In a luscious and textured remake of Kurosawa’s 1952 classic Ikiru, a British bureaucrat (Bill Nighy) questions his life choices after receiving a terminal diagnosis.
In this exquisitely realized remake of Akira Kurosawa’s 1952 film Ikiru, director Oliver Hermanus teams with Nobel- and Booker Prize–winning author Kazuo Ishiguro to renew a classic.Mr. Williams (Bill Nighy) is a buttoned-down, pinstripe- and-bowler hat–clad stereotypical English gentleman in 1952, with a mid-level bureaucratic job in a postwar London county council. Through his taciturn manner, Mr. Williams lets his staff (which includes Aimee Lou Wood, Sex Education) know that maintaining the status quo on files is more important than progress.
One day Williams receives a dire diagnosis from his doctor and soon the tightly held reins of his very prosaic life begin to loosen. We discover he is a widower, estranged from his only son, with few friends and fewer interests. Williams realizes that he isn’t facing death; he’s been living it. And so, in the clumsy manner of one who is unpracticed in these things, he begins putting work aside for new experiences. In charmingly awkward sequences, Nighy beautifully captures that specific lead-up to the end of life and the inevitably accompanying questions: did I accomplish anything? Will I leave anything behind?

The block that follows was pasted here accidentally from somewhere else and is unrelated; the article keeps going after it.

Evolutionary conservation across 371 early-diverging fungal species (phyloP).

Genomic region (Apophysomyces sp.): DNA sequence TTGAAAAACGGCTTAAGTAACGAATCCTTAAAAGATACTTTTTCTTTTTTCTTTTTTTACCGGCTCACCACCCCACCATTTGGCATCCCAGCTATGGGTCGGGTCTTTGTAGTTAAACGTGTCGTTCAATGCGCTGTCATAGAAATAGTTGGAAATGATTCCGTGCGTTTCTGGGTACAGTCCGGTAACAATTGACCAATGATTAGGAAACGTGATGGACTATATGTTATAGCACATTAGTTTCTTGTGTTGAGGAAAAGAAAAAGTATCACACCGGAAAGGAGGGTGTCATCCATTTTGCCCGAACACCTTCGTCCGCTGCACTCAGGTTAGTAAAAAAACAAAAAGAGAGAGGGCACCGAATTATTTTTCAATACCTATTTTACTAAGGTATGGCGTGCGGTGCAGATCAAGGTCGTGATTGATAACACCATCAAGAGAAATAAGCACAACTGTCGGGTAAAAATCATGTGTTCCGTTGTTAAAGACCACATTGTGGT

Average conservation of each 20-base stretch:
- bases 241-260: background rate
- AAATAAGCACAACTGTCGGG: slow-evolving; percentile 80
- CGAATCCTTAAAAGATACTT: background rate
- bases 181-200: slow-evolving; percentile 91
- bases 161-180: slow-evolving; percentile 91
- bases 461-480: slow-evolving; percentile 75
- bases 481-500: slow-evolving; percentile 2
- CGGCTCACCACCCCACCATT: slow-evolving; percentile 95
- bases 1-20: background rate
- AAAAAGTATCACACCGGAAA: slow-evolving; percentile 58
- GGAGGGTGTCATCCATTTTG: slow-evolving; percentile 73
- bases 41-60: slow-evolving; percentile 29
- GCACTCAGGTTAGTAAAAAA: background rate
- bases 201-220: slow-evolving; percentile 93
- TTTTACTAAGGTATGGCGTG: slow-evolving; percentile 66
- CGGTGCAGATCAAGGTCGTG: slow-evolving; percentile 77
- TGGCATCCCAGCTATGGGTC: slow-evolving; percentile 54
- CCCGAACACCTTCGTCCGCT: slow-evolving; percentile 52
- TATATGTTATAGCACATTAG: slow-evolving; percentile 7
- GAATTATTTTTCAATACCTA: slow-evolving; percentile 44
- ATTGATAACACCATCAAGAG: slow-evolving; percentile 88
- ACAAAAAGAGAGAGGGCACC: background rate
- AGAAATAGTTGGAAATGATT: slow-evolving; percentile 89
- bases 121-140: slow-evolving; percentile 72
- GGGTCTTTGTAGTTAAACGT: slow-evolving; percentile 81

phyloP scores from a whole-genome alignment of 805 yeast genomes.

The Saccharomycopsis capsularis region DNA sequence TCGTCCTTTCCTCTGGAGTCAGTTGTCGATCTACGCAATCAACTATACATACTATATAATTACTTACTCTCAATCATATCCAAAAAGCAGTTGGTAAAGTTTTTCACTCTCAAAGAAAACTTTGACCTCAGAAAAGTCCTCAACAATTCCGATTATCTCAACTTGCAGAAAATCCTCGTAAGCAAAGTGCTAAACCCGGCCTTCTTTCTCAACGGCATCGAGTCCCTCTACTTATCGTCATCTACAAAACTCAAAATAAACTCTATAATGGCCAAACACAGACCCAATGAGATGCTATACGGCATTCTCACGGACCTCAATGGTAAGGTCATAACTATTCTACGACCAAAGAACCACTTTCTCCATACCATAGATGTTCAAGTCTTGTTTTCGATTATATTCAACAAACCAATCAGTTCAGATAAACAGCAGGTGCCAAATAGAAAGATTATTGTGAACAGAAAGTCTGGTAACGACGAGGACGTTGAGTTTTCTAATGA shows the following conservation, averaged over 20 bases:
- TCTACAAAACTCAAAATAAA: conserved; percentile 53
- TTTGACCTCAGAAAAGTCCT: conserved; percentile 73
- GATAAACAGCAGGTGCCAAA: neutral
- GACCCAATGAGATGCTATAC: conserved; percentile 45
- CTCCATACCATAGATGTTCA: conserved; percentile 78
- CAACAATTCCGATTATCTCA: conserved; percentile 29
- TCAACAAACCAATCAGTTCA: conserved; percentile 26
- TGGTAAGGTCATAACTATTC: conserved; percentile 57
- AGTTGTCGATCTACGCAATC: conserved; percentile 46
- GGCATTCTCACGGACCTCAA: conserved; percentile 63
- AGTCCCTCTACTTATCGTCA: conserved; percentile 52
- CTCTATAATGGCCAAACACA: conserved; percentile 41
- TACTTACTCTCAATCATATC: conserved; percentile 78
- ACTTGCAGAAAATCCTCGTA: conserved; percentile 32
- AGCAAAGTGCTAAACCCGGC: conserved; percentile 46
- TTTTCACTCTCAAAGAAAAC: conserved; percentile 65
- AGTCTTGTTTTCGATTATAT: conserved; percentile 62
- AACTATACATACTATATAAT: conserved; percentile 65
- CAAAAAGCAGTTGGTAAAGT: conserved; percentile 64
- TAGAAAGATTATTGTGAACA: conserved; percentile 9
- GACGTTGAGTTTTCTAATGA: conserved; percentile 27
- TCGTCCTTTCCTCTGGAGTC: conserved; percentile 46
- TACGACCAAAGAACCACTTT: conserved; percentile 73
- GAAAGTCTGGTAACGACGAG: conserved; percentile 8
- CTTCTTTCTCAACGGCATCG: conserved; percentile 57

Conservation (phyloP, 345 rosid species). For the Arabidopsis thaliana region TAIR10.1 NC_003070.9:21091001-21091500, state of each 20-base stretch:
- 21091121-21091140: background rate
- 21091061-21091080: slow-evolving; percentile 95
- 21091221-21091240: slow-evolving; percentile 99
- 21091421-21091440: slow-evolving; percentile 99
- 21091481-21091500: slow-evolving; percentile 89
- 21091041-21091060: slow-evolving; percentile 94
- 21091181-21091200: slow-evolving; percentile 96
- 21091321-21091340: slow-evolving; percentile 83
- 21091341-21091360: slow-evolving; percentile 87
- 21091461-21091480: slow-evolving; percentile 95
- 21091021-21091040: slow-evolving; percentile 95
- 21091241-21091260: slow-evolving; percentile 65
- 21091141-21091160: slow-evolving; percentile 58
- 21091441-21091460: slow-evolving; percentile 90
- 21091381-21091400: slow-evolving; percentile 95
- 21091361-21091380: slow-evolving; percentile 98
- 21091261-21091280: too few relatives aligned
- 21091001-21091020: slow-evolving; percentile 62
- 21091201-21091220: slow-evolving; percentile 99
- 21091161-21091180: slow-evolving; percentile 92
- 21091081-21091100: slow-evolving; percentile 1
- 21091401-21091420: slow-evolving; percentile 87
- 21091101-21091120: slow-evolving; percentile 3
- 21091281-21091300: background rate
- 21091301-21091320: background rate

While the heart of the film is Nighy’s understated lead performance, equally as masterful is the profound sense of time and place created by the craft elements, notably production design by Helen Scott (Mothering Sunday, TIFF ’21; Small Axe) and costume design by the multiple Oscar–winning Sandy Powell. It’s all captured on screen by cinematographer Jamie Ramsay (Mothering Sunday), who deeply impresses with his creation of beautiful images filled with light. Mr. Williams would be pleased.